}
    
        @Bean
        public RouterFunction<ServerResponse> staticResourceRouter() {
            return resources("/**", new ClassPathResource("static/"));
        }
    
    }

  4. Create an application.properties file to store your SMTP server credentials:

    application.properties

    vertx.mail.host=YOUR_SMTP_SERVER_HOSTNAME
    vertx.mail.username=YOUR_SMTP_SERVER_USERNAME
    vertx.mail.password=YOUR_SMTP_SERVER_PASSWORD

  5. Create a src/main/resources/static/index.html file that serves as the frontend of your application. Alternatively, use the example HTML email form available for this procedure.
  6. OPTIONAL: Run and test your application locally:

    1. Navigate to the root directory of your Maven project:

      $ cd myApp
    2. Package your application:

      $ mvn clean package
    3. Start your application from the command line.

      $ java -jar target/vertx-spring-boot-sample-mail.jar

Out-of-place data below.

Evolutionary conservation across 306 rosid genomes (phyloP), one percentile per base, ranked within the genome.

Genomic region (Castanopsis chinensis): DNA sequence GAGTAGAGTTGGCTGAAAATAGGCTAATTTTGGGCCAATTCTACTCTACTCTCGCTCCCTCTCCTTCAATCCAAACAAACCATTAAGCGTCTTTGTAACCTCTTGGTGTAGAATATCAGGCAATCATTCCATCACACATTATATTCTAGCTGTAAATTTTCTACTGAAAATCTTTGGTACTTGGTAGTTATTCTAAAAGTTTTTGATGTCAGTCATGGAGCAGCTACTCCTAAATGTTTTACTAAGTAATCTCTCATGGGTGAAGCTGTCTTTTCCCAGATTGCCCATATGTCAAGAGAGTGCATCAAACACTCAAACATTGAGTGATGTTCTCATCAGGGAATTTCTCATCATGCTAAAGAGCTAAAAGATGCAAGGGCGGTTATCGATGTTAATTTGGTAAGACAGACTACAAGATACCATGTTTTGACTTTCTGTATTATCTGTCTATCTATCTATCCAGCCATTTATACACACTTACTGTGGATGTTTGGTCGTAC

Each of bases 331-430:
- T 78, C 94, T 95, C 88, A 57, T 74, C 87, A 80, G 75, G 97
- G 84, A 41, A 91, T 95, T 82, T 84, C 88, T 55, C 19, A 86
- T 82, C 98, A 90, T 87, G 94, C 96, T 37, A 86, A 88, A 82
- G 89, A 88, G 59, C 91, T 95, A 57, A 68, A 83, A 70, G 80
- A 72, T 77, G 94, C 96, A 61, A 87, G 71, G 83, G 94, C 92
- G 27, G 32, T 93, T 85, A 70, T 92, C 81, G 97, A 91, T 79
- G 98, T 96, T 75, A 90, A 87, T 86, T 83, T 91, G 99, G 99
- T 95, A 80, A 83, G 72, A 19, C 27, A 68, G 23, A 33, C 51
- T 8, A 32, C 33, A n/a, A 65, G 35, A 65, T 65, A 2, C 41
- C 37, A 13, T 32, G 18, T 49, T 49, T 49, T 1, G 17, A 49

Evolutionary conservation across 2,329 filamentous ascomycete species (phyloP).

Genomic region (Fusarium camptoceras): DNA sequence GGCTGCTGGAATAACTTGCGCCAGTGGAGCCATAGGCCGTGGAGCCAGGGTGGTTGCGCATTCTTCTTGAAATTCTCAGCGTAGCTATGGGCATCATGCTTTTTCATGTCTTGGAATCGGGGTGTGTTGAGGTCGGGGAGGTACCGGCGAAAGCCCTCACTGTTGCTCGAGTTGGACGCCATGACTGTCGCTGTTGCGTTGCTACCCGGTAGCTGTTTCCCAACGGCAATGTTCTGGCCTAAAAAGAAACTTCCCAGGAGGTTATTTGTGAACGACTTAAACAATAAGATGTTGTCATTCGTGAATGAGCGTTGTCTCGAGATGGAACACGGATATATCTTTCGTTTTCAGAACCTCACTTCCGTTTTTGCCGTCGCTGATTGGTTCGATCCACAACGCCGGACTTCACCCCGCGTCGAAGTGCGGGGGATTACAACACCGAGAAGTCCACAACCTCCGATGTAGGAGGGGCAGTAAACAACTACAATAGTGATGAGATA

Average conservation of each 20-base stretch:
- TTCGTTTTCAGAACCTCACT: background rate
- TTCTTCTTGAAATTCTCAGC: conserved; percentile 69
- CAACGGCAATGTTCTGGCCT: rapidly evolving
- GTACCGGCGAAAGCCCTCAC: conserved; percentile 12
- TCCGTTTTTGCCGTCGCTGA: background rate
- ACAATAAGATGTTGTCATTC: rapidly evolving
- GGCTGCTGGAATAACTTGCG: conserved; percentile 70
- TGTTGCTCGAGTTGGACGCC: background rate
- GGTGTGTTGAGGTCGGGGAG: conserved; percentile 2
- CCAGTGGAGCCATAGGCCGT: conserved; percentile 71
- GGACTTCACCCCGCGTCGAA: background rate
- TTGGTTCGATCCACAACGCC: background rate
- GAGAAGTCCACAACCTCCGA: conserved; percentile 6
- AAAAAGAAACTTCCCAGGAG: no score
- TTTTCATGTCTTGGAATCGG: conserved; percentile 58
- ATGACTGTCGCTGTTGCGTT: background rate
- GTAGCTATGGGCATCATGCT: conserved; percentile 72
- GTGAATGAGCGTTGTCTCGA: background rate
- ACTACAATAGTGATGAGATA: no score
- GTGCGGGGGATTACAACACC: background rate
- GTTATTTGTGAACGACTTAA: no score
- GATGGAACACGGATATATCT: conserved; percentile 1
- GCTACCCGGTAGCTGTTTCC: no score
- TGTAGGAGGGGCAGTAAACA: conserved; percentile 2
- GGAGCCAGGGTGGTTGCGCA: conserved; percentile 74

4. Navigate to http://localhost:8080/index.html using a web browser to access the email form.

Additional resources

6.7. Server-sent events

Server-sent events (SSE) is a push technology allowing HTTP sever to send unidirectional updates to the client. SSE works by establishing a connection between the event source and the client. The event source uses this connection to push events to the client-side. After the server pushes the events, the connection remains open and can be used to push subsequent events. When the client terminates the request on the server, the connection is closed. SSE represents a more resource-efficient alternative to polling, where a new connection must be established each time the client polls the event source for updates. As opposed to WebSockets, SSE pushes events in one direction only (that is, from the source to the client). It does not handle bidirectional communication between the event source and the client.